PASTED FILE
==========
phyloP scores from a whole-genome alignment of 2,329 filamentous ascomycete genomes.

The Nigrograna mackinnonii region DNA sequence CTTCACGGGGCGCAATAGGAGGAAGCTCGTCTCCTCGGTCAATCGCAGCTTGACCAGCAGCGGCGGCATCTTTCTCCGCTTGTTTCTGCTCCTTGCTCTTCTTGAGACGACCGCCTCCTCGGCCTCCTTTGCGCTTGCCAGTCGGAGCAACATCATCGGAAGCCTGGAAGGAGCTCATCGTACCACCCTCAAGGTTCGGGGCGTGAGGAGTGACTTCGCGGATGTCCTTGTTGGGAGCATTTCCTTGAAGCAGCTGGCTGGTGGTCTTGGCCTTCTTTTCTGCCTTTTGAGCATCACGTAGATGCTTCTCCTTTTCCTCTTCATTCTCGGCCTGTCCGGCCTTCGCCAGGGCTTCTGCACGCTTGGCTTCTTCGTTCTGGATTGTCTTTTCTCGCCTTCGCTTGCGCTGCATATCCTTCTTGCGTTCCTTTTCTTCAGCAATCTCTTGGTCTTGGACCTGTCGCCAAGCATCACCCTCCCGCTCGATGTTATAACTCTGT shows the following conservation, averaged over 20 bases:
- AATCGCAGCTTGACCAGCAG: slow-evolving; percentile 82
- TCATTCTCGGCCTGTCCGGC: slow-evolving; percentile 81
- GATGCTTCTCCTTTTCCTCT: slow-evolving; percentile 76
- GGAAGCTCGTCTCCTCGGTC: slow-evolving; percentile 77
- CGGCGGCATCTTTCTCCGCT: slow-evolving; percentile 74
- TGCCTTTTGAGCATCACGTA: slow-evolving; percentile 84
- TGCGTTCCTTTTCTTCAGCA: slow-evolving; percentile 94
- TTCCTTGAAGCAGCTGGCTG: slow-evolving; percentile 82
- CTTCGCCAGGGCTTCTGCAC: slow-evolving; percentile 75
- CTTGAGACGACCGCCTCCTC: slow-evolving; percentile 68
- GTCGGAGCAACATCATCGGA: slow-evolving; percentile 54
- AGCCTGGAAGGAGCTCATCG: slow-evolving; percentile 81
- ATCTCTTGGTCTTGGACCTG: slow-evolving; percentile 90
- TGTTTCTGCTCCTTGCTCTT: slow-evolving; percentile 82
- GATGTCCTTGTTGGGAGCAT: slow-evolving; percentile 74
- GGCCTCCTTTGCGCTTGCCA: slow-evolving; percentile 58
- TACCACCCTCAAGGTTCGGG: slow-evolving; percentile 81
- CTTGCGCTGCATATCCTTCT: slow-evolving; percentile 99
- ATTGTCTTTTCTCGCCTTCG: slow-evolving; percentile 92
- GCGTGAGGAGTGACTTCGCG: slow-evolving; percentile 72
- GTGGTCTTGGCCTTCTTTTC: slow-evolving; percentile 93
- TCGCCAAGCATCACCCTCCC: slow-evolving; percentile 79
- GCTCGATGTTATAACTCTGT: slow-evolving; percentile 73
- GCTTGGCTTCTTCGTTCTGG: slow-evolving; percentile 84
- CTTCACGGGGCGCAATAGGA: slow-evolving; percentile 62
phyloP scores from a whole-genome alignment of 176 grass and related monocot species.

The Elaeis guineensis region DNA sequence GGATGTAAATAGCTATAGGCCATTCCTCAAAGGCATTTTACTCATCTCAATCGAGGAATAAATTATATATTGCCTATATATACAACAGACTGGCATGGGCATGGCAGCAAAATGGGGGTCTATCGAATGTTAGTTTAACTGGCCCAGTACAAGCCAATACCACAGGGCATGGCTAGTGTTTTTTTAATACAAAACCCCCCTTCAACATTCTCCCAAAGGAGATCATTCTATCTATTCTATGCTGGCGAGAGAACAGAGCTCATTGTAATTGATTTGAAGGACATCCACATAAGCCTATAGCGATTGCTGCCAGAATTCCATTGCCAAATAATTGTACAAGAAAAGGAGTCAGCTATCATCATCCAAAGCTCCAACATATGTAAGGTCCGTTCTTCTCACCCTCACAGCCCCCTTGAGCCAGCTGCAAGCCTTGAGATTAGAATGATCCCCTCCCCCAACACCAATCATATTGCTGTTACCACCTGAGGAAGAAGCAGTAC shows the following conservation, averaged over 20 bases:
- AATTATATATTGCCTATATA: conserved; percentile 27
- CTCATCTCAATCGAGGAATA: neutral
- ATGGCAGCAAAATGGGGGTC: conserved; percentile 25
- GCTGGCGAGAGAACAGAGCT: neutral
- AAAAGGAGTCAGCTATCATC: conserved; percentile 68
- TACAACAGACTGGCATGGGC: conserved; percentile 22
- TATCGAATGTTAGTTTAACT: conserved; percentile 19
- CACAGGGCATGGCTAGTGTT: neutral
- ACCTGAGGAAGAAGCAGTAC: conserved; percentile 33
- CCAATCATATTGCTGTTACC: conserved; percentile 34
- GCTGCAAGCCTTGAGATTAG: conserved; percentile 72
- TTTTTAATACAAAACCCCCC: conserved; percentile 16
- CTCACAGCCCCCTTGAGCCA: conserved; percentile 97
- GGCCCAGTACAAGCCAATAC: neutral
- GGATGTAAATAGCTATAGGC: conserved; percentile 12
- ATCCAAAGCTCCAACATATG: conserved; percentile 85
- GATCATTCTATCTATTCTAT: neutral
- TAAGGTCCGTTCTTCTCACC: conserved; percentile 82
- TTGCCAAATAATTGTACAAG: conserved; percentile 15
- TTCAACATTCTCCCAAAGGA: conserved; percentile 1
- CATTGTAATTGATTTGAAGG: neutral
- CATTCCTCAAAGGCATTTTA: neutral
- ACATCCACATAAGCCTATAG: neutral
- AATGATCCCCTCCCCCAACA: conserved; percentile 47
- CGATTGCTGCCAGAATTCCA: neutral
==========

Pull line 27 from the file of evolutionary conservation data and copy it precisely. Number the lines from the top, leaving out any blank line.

- CTTCACGGGGCGCAATAGGA: slow-evolving; percentile 62